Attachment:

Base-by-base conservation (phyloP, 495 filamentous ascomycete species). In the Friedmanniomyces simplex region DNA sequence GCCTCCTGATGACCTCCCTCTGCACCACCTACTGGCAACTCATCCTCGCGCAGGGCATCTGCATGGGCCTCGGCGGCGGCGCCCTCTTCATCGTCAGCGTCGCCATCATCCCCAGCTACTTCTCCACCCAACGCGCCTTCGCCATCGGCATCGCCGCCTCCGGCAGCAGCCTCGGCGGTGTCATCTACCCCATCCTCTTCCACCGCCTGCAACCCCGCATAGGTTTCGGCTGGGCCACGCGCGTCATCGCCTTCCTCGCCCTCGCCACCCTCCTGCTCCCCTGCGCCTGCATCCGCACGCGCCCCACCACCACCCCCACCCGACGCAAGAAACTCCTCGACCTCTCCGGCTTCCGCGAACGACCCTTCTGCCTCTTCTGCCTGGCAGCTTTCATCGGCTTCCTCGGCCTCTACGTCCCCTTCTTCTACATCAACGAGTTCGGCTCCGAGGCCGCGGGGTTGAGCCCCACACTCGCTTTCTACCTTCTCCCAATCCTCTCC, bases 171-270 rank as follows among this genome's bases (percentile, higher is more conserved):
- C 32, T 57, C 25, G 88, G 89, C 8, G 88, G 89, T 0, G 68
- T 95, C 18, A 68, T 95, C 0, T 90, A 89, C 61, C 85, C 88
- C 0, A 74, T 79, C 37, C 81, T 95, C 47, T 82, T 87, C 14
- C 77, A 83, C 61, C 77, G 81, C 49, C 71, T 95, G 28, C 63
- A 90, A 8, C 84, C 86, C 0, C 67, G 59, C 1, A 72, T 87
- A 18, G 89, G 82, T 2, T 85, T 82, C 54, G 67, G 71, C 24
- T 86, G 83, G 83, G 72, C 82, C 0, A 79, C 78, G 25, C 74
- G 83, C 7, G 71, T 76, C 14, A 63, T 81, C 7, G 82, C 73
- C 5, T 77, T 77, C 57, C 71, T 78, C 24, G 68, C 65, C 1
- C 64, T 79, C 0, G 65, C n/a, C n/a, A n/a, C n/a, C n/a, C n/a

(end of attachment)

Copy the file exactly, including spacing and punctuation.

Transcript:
Base-by-base conservation (phyloP, 495 filamentous ascomycete species). In the Friedmanniomyces simplex region DNA sequence GCCTCCTGATGACCTCCCTCTGCACCACCTACTGGCAACTCATCCTCGCGCAGGGCATCTGCATGGGCCTCGGCGGCGGCGCCCTCTTCATCGTCAGCGTCGCCATCATCCCCAGCTACTTCTCCACCCAACGCGCCTTCGCCATCGGCATCGCCGCCTCCGGCAGCAGCCTCGGCGGTGTCATCTACCCCATCCTCTTCCACCGCCTGCAACCCCGCATAGGTTTCGGCTGGGCCACGCGCGTCATCGCCTTCCTCGCCCTCGCCACCCTCCTGCTCCCCTGCGCCTGCATCCGCACGCGCCCCACCACCACCCCCACCCGACGCAAGAAACTCCTCGACCTCTCCGGCTTCCGCGAACGACCCTTCTGCCTCTTCTGCCTGGCAGCTTTCATCGGCTTCCTCGGCCTCTACGTCCCCTTCTTCTACATCAACGAGTTCGGCTCCGAGGCCGCGGGGTTGAGCCCCACACTCGCTTTCTACCTTCTCCCAATCCTCTCC, bases 171-270 rank as follows among this genome's bases (percentile, higher is more conserved):
- C 32, T 57, C 25, G 88, G 89, C 8, G 88, G 89, T 0, G 68
- T 95, C 18, A 68, T 95, C 0, T 90, A 89, C 61, C 85, C 88
- C 0, A 74, T 79, C 37, C 81, T 95, C 47, T 82, T 87, C 14
- C 77, A 83, C 61, C 77, G 81, C 49, C 71, T 95, G 28, C 63
- A 90, A 8, C 84, C 86, C 0, C 67, G 59, C 1, A 72, T 87
- A 18, G 89, G 82, T 2, T 85, T 82, C 54, G 67, G 71, C 24
- T 86, G 83, G 83, G 72, C 82, C 0, A 79, C 78, G 25, C 74
- G 83, C 7, G 71, T 76, C 14, A 63, T 81, C 7, G 82, C 73
- C 5, T 77, T 77, C 57, C 71, T 78, C 24, G 68, C 65, C 1
- C 64, T 79, C 0, G 65, C n/a, C n/a, A n/a, C n/a, C n/a, C n/a